Notice that the docker run command is forwarding our local port 3000 and forwarding this onto port 8080 in the container, this means we can now have a look at our work locally.

Navigate to http://localhost:3000 to see your website.

HerokuWe now have a local build of what we would like Heroku to serve, this is a straightforward process, every time we push our code to the Heroku remote a new build will be started.

Heroku will take care of the docker build and deployments for us!I won’t go into too much detail, but let's assume that you have already created a Heroku account, and installed the CLI tools.

Please ensure that you have logged in:$ heroku loginIn the root of the project, add a new file called heroku.

yml — this will tell Heroku how to deploy our application.

build: docker: web: Dockerfile worker: dockerfile: DockerfileGitIf you haven’t already, we want to create a git repository in the root of the project.

Please ensure that you have removed the client/.

git directory to avoid git confusion.

$ git init$ git add .

$ git commit -m 'Initial Commit'These commands should create an initial repository with a single commit that contains all of our good work.

Now let's create a new Heroku application :)$ heroku createCreating app.

done, ⬢ hidden-chamber-90878https://hidden-chamber-90878.


com/ | https://git.



git$ heroku stack:set containerStack set.

Next release on ⬢ hidden-chamber-90878 will use container.

Run git push heroku master to create a new release on ⬢ hidden-chamber-90878.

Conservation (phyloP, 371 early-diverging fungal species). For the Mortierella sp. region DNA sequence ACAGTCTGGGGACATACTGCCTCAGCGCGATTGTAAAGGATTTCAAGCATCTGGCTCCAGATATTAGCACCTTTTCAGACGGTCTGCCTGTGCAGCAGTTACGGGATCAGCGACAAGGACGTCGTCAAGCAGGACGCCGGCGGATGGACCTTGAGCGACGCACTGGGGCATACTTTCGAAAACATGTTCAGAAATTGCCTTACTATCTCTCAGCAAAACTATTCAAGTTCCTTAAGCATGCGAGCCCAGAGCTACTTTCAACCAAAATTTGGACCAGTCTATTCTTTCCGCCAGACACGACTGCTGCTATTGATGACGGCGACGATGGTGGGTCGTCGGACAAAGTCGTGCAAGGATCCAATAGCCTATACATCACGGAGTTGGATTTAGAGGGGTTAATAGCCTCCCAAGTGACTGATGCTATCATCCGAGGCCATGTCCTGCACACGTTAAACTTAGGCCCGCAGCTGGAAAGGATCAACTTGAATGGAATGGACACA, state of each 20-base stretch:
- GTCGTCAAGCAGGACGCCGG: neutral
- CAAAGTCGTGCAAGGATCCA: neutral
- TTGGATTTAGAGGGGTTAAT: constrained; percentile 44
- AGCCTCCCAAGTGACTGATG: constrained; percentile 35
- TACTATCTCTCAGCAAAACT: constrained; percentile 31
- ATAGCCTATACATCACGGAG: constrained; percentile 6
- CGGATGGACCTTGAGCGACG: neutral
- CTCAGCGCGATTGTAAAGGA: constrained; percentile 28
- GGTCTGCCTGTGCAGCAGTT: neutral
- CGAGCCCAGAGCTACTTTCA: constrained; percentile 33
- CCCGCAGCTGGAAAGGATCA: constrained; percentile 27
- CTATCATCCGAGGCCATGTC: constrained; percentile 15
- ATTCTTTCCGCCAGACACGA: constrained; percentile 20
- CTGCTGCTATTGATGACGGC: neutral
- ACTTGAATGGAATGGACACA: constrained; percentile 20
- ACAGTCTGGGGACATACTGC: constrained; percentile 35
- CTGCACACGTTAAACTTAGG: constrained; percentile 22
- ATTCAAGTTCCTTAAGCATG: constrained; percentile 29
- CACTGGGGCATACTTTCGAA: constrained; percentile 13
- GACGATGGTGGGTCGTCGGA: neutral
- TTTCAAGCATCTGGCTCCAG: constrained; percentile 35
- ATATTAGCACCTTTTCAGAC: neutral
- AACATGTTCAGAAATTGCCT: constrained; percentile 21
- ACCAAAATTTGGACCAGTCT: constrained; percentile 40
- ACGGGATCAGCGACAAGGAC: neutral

First, we created a new application, you can see the proposed URL and git remote (the cli tool has added a Heroku remote to your .


Then we need to tell Heroku that we intend to deploy a container to this stack.

Once this is done we can go ahead and deploy.

$ git add .

$ git commit -m 'Initial commit'$ git push heroku master# If you need to retrieve your prod url etc$ heroku apps:infoThis is where the magic of a PaaS really happens!.I change a small bit of code, some HTML perhaps, and when I push it to the heroku remote, it just tucks that ball and does a whole bunch of work to create a new immutable container to deploy for me.

The idea of pushing small git commits over the network (like my mobile connection on the train) and have Heroku build and deploy for me is pretty exciting!SummaryI think this is a great first start, having the ability to work easily locally, and push changes to production at will (and have the platform take care of provisioning compute and deploying the thing).

But a dumb API and client just doesn’t cut it.

In Part 2, we’ll look at provisioning a Heroku Postgres add-on, get our local development up to scratch, and ensure we can push and migrate the database at release time using Heroku’s release stage of the deployment process.